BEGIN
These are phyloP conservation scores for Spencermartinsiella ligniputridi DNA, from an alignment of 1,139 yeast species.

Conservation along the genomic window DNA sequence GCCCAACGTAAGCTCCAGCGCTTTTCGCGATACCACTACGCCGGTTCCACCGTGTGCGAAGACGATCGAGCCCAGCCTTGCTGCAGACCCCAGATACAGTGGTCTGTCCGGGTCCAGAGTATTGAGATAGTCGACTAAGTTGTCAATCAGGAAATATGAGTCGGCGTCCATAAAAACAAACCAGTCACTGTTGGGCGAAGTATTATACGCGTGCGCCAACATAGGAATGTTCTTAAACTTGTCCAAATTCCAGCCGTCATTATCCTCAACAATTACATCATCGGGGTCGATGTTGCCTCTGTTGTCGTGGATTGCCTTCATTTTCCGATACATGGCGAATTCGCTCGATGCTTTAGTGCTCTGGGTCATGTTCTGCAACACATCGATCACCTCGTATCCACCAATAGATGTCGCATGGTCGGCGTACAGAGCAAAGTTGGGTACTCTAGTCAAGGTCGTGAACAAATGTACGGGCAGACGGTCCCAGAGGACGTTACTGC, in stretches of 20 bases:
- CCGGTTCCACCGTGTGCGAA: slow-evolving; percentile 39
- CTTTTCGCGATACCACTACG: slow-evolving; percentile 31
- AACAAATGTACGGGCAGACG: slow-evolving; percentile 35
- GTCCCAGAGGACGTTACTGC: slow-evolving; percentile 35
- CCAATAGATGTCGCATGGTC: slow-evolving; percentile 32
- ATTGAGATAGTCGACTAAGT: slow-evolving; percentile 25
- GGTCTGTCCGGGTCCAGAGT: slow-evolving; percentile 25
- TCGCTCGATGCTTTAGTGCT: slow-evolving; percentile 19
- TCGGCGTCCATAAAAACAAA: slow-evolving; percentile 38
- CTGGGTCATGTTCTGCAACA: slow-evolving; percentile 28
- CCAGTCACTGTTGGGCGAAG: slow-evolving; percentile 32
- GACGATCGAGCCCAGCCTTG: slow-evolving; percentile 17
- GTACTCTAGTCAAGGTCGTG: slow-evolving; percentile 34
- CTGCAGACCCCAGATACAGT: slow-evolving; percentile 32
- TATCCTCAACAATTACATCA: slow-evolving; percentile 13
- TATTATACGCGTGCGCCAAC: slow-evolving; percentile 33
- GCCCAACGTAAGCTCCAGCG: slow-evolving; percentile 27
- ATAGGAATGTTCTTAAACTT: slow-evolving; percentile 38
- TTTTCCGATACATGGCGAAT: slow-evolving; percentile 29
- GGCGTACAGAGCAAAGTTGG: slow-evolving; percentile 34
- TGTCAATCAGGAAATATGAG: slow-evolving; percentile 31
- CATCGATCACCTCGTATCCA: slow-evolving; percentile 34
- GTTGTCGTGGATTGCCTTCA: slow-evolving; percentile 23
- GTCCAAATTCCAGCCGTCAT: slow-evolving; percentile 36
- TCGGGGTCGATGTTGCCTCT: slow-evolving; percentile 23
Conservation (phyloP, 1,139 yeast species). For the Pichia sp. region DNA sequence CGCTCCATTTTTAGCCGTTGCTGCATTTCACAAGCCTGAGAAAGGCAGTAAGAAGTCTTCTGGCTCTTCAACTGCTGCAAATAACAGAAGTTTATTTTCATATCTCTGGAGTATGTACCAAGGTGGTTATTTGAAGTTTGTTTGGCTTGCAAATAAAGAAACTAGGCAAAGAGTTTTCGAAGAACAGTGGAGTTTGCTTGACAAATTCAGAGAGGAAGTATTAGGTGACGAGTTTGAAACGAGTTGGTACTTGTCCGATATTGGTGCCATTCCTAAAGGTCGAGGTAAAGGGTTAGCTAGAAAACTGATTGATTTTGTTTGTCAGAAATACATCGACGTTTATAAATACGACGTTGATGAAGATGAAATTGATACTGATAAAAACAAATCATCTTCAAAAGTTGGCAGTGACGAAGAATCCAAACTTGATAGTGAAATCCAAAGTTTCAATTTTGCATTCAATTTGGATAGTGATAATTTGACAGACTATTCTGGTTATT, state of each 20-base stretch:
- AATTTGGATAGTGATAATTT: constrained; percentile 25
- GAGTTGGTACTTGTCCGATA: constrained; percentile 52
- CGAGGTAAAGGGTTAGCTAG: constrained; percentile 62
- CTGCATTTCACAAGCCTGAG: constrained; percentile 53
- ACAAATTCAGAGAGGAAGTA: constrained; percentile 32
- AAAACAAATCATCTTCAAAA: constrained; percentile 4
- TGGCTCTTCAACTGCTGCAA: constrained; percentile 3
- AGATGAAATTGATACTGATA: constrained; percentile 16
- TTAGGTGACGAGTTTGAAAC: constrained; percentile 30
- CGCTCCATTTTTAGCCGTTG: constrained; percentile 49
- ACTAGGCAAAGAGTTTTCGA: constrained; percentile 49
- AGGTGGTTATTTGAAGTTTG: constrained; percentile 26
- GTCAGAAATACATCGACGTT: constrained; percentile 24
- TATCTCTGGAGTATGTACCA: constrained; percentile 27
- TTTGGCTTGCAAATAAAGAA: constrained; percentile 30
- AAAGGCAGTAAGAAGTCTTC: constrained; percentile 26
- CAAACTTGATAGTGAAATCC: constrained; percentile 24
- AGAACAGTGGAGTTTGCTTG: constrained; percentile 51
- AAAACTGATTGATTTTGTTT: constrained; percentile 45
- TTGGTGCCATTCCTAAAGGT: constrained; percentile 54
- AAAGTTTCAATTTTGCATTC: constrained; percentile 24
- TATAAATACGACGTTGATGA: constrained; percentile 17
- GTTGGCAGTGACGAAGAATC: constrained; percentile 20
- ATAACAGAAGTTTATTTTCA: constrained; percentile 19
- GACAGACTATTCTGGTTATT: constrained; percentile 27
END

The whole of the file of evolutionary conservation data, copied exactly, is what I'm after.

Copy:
These are phyloP conservation scores for Spencermartinsiella ligniputridi DNA, from an alignment of 1,139 yeast species.

Conservation along the genomic window DNA sequence GCCCAACGTAAGCTCCAGCGCTTTTCGCGATACCACTACGCCGGTTCCACCGTGTGCGAAGACGATCGAGCCCAGCCTTGCTGCAGACCCCAGATACAGTGGTCTGTCCGGGTCCAGAGTATTGAGATAGTCGACTAAGTTGTCAATCAGGAAATATGAGTCGGCGTCCATAAAAACAAACCAGTCACTGTTGGGCGAAGTATTATACGCGTGCGCCAACATAGGAATGTTCTTAAACTTGTCCAAATTCCAGCCGTCATTATCCTCAACAATTACATCATCGGGGTCGATGTTGCCTCTGTTGTCGTGGATTGCCTTCATTTTCCGATACATGGCGAATTCGCTCGATGCTTTAGTGCTCTGGGTCATGTTCTGCAACACATCGATCACCTCGTATCCACCAATAGATGTCGCATGGTCGGCGTACAGAGCAAAGTTGGGTACTCTAGTCAAGGTCGTGAACAAATGTACGGGCAGACGGTCCCAGAGGACGTTACTGC, in stretches of 20 bases:
- CCGGTTCCACCGTGTGCGAA: slow-evolving; percentile 39
- CTTTTCGCGATACCACTACG: slow-evolving; percentile 31
- AACAAATGTACGGGCAGACG: slow-evolving; percentile 35
- GTCCCAGAGGACGTTACTGC: slow-evolving; percentile 35
- CCAATAGATGTCGCATGGTC: slow-evolving; percentile 32
- ATTGAGATAGTCGACTAAGT: slow-evolving; percentile 25
- GGTCTGTCCGGGTCCAGAGT: slow-evolving; percentile 25
- TCGCTCGATGCTTTAGTGCT: slow-evolving; percentile 19
- TCGGCGTCCATAAAAACAAA: slow-evolving; percentile 38
- CTGGGTCATGTTCTGCAACA: slow-evolving; percentile 28
- CCAGTCACTGTTGGGCGAAG: slow-evolving; percentile 32
- GACGATCGAGCCCAGCCTTG: slow-evolving; percentile 17
- GTACTCTAGTCAAGGTCGTG: slow-evolving; percentile 34
- CTGCAGACCCCAGATACAGT: slow-evolving; percentile 32
- TATCCTCAACAATTACATCA: slow-evolving; percentile 13
- TATTATACGCGTGCGCCAAC: slow-evolving; percentile 33
- GCCCAACGTAAGCTCCAGCG: slow-evolving; percentile 27
- ATAGGAATGTTCTTAAACTT: slow-evolving; percentile 38
- TTTTCCGATACATGGCGAAT: slow-evolving; percentile 29
- GGCGTACAGAGCAAAGTTGG: slow-evolving; percentile 34
- TGTCAATCAGGAAATATGAG: slow-evolving; percentile 31
- CATCGATCACCTCGTATCCA: slow-evolving; percentile 34
- GTTGTCGTGGATTGCCTTCA: slow-evolving; percentile 23
- GTCCAAATTCCAGCCGTCAT: slow-evolving; percentile 36
- TCGGGGTCGATGTTGCCTCT: slow-evolving; percentile 23
Conservation (phyloP, 1,139 yeast species). For the Pichia sp. region DNA sequence CGCTCCATTTTTAGCCGTTGCTGCATTTCACAAGCCTGAGAAAGGCAGTAAGAAGTCTTCTGGCTCTTCAACTGCTGCAAATAACAGAAGTTTATTTTCATATCTCTGGAGTATGTACCAAGGTGGTTATTTGAAGTTTGTTTGGCTTGCAAATAAAGAAACTAGGCAAAGAGTTTTCGAAGAACAGTGGAGTTTGCTTGACAAATTCAGAGAGGAAGTATTAGGTGACGAGTTTGAAACGAGTTGGTACTTGTCCGATATTGGTGCCATTCCTAAAGGTCGAGGTAAAGGGTTAGCTAGAAAACTGATTGATTTTGTTTGTCAGAAATACATCGACGTTTATAAATACGACGTTGATGAAGATGAAATTGATACTGATAAAAACAAATCATCTTCAAAAGTTGGCAGTGACGAAGAATCCAAACTTGATAGTGAAATCCAAAGTTTCAATTTTGCATTCAATTTGGATAGTGATAATTTGACAGACTATTCTGGTTATT, state of each 20-base stretch:
- AATTTGGATAGTGATAATTT: constrained; percentile 25
- GAGTTGGTACTTGTCCGATA: constrained; percentile 52
- CGAGGTAAAGGGTTAGCTAG: constrained; percentile 62
- CTGCATTTCACAAGCCTGAG: constrained; percentile 53
- ACAAATTCAGAGAGGAAGTA: constrained; percentile 32
- AAAACAAATCATCTTCAAAA: constrained; percentile 4
- TGGCTCTTCAACTGCTGCAA: constrained; percentile 3
- AGATGAAATTGATACTGATA: constrained; percentile 16
- TTAGGTGACGAGTTTGAAAC: constrained; percentile 30
- CGCTCCATTTTTAGCCGTTG: constrained; percentile 49
- ACTAGGCAAAGAGTTTTCGA: constrained; percentile 49
- AGGTGGTTATTTGAAGTTTG: constrained; percentile 26
- GTCAGAAATACATCGACGTT: constrained; percentile 24
- TATCTCTGGAGTATGTACCA: constrained; percentile 27
- TTTGGCTTGCAAATAAAGAA: constrained; percentile 30
- AAAGGCAGTAAGAAGTCTTC: constrained; percentile 26
- CAAACTTGATAGTGAAATCC: constrained; percentile 24
- AGAACAGTGGAGTTTGCTTG: constrained; percentile 51
- AAAACTGATTGATTTTGTTT: constrained; percentile 45
- TTGGTGCCATTCCTAAAGGT: constrained; percentile 54
- AAAGTTTCAATTTTGCATTC: constrained; percentile 24
- TATAAATACGACGTTGATGA: constrained; percentile 17
- GTTGGCAGTGACGAAGAATC: constrained; percentile 20
- ATAACAGAAGTTTATTTTCA: constrained; percentile 19
- GACAGACTATTCTGGTTATT: constrained; percentile 27